It will be interesting to see if Pakistan standardizes across 155 mm/52-caliber. Heavy Industries Taxila (HIT) is developing its own in-house howitzer gun. The success of this project could allow the Pakistan Army to achieve several significant goals. First, it could potentially expand its guided, long-range shell capability to a service-wide level. In other words, units in all of the Army’s operational theatres will have the new attack capabilities. Second, Pakistan could potentially develop its own SPH using HIT’s gun. This would allow it to greatly expand its mobile artillery capability, but more cost-effectively than strictly importing.

The benefit of a wide-scale 155 mm/52-caliber adoption is that it would enable the Army to deploy long-range guided shells across all operational theatres. In turn, it can carry out precision-guided strikes at high-volume, which is the game-changing capability the Army is seeking.

In status-quo engagements (e.g., border skirmishes), the guided artillery element makes Pakistan a more dangerous conventional threat. With VLAP and other shells at its disposal, the Army could pivot its border-skirmish-tier strikes to specific outcomes. In turn, the specific outcomes could call for deprecating enemy capabilities without even escalating into a Swift Retort-type conflict. Alternatively, the Army could use its artillery to carry out deprecation measures aimed at strengthening or supporting bigger response vehicles (e.g., air strikes, guided rocket strikes, cruise missile strikes, etc).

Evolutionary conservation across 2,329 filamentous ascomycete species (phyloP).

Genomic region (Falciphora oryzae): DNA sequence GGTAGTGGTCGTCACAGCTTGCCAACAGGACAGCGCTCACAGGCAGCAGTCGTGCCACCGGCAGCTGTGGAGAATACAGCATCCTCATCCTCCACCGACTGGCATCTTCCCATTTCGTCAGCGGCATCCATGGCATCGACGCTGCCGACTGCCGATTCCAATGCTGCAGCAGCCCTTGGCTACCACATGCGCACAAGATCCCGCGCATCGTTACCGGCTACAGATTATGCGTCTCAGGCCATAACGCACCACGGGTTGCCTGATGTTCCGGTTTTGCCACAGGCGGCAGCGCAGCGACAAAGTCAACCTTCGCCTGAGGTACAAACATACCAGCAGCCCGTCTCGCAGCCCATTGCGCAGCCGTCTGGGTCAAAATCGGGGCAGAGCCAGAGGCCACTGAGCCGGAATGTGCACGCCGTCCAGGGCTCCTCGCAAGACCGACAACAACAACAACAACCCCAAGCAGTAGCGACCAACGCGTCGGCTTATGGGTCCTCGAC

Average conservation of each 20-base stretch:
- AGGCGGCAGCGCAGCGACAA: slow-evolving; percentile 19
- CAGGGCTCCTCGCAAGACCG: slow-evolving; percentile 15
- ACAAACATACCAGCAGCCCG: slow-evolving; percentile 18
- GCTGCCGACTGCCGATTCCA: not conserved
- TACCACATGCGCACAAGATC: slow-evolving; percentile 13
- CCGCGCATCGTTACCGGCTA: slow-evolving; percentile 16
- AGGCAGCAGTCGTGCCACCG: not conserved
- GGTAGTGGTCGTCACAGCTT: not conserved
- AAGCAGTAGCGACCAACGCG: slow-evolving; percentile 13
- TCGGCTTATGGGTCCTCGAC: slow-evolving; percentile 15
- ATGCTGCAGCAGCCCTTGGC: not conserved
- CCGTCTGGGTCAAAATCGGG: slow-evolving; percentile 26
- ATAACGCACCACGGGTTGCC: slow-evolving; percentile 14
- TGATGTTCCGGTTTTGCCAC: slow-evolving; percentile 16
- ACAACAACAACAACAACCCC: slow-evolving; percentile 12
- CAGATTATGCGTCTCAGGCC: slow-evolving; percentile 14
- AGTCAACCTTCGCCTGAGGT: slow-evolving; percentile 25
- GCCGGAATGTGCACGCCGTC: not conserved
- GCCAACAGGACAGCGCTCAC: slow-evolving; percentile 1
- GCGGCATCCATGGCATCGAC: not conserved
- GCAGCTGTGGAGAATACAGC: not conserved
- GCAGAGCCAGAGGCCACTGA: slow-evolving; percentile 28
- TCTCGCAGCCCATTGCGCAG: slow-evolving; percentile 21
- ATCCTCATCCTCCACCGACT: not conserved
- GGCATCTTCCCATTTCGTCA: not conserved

Fatah-1: Guided Rocket Expansion

The Fatah-1 is an indigenously developed multiple launch rocket system (MLRS). It has an official range of 140 km. Based on available imagery, the Fatah-1 seems to be a large missile, potentially similar in size (or potentially larger) than the A-100. Pakistan also operates the A-100 MLRS.

In all likelihood, the Fatah-1’s guidance stack is INS/GPS, which makes it an effective solution against fixed targets. However, the Fatah-1 would not be a skirmish weapon. Rather, the Army would likely deploy it in specific scenarios, such as suppression of enemy air defence (SEAD) operations. However, the bulk of the Army’s guided strikes would likely occur through artillery shells, especially in skirmish scenarios.